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Defining Big Data Security Analytics

ESG sees big data security analytics solutions evolving along a continuum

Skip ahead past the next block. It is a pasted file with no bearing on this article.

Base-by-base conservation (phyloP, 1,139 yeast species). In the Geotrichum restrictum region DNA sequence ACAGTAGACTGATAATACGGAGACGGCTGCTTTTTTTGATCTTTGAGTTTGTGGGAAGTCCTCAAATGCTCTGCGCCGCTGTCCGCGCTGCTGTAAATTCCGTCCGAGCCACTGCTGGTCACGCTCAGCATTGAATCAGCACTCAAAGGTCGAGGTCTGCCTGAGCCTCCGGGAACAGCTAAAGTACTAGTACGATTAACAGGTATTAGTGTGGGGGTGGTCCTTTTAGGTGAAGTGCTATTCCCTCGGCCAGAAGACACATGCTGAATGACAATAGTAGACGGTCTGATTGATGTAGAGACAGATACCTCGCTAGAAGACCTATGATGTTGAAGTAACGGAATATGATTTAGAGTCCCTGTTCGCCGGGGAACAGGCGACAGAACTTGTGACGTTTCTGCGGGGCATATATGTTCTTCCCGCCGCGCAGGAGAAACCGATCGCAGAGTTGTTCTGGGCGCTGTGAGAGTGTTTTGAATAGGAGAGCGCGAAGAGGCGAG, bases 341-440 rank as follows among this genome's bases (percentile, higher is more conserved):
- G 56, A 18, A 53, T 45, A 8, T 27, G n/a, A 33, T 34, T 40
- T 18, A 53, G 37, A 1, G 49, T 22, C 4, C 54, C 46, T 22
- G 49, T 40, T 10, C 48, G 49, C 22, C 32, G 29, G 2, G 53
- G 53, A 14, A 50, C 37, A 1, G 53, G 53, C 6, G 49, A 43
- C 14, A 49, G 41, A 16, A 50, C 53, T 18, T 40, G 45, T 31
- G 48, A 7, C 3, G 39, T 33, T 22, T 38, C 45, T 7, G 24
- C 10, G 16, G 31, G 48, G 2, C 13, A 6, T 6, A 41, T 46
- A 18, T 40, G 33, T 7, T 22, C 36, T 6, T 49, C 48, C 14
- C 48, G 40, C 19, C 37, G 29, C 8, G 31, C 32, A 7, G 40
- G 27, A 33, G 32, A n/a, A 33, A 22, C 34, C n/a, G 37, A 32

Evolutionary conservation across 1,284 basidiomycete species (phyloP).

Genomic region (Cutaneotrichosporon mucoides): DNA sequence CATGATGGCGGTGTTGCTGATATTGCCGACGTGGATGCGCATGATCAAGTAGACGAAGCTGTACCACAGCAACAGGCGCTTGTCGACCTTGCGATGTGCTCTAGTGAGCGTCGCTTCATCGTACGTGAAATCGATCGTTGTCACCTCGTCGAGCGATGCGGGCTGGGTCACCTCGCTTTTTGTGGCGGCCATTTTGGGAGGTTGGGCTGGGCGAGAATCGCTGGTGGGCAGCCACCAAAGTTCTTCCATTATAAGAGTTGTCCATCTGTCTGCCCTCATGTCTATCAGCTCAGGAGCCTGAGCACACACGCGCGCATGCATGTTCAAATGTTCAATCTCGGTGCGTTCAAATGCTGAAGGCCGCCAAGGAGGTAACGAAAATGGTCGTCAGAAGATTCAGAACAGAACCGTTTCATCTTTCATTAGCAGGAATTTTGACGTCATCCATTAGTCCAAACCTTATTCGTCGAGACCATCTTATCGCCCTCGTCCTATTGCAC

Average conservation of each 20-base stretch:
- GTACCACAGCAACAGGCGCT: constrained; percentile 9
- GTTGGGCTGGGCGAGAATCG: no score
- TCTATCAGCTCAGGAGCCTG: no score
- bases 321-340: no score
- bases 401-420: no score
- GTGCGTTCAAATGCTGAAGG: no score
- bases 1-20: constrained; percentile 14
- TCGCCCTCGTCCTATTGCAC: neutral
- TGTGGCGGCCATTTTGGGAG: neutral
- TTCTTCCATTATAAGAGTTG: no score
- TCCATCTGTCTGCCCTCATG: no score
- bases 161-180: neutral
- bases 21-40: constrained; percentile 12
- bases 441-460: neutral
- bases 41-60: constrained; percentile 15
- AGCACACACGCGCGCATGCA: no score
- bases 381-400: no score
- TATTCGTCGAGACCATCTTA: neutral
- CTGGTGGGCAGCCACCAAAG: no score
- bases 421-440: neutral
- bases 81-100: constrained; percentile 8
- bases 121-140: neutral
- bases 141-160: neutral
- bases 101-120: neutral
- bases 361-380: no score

At the end of 2012, ESG conducted a research project looking at big data security analytics from the demand-side. It turns out that market demand is already apparent -- 44% of enterprise organizations consider their security analytics “big data” today, while another 44% believe that their security analytics requirements will be regarded as “big data” within the next two years. Okay, enterprise organizations need big data security analytics solutions today; but just what is a “big data security analytics” solution anyway? ESG just published a market landscape report to answer this very question by looking at the supply side to gauge existing solutions and future directions for big data security analytics. Defining big data security analytics has to start at a high level. Big data security analytics is simply a collection of security data sets so large and complex that it becomes difficult (or impossible) to process using on-hand database management tools or traditional security data processing applications. As the ESG demand-side data indicates, many enterprise organizations have already crossed this threshold as they collect but struggle to analyze multiple terabytes of security data. Big data security analytics solutions also distinguish themselves based upon three basic characteristics: • Scale. Big data security analytics solutions must have the ability to collect, process, and store terabytes to petabytes of data for an assortment of security analytics activities. • Analytical flexibility. Big data security analytics solutions must provide users with the ability to interact, query, and visualize this volume of data in an assortment of ways. • Performance. Big data security analytics must be built with an appropriate compute architecture to process data analytic algorithms and complex queries and then deliver results in an acceptable timeframe. In the early stages of this market, big data security analytics solutions are being developed and introduced along a continuum. There are two poles and thus two types of big data security analytics solutions that make up this scale: 1. Real-time big data security analytics solutions 2. Asymmetric big data security analytics solutions Real-time big data security analytics solutions are actually an evolution of present day SIEM and log management solutions built for modern scale and performance requirements. These solutions are built around a distributed architecture; made up of appliances designed for local streaming processing and collective parallel processing. Real-time big data security analytics solutions tend to collect and analyze old standby data like logs, network flows, and IP packets across the enterprise with a view of the data from L2 through L7. Many of these solutions are based on some type of proprietary data repository as well. Examples of real-time big data security analytics solutions include Click Security, Lancope, and Solera Networks. Asymmetric big data security analytics is a relatively new category of solutions designed for the non-linear needs of security analysts who typically pivot from query to query as they investigate individual security events and/or anomalous behavior across systems, networks, user activity, etc. Asymmetric big data security analytics solutions can be built on proprietary data repositories, but it is likely that all products will support big data technologies like Cassandra, Hadoop, and NoSQL over time. Security analysts will feed these solutions with batch updates containing terabytes of structured and unstructured data in order to look at historical security trends over long periods of time. Asymmetric big data security solutions will be anchored by machine learning algorithms, cluster analysis, and advanced visualization. Early solutions in this area come from vendors like LexisNexis, PacketLoop, and RedLambda. Large enterprises need both real-time and asymmetric big data security analytics, although they may be able to cover some of their real-time needs with a few leading SIEM or log management solutions. A few vendors including IBM, LogRhythm, Narus, RSA, and Splunk offer capabilities in both areas, typically by integrating multiple products across a security data analytics architecture. Yes, the security analytics market is nothing new but new requirements for scale, performance, and analytics are making existing products obsolete. For this reason, I believe that the big data security analytics market will evolve and expand quickly in both real-time and asymmetric big data security analytics capabilities. So what’s the winning formula in this burgeoning market? Stay tuned to my blog as I’ll be discussing this soon.

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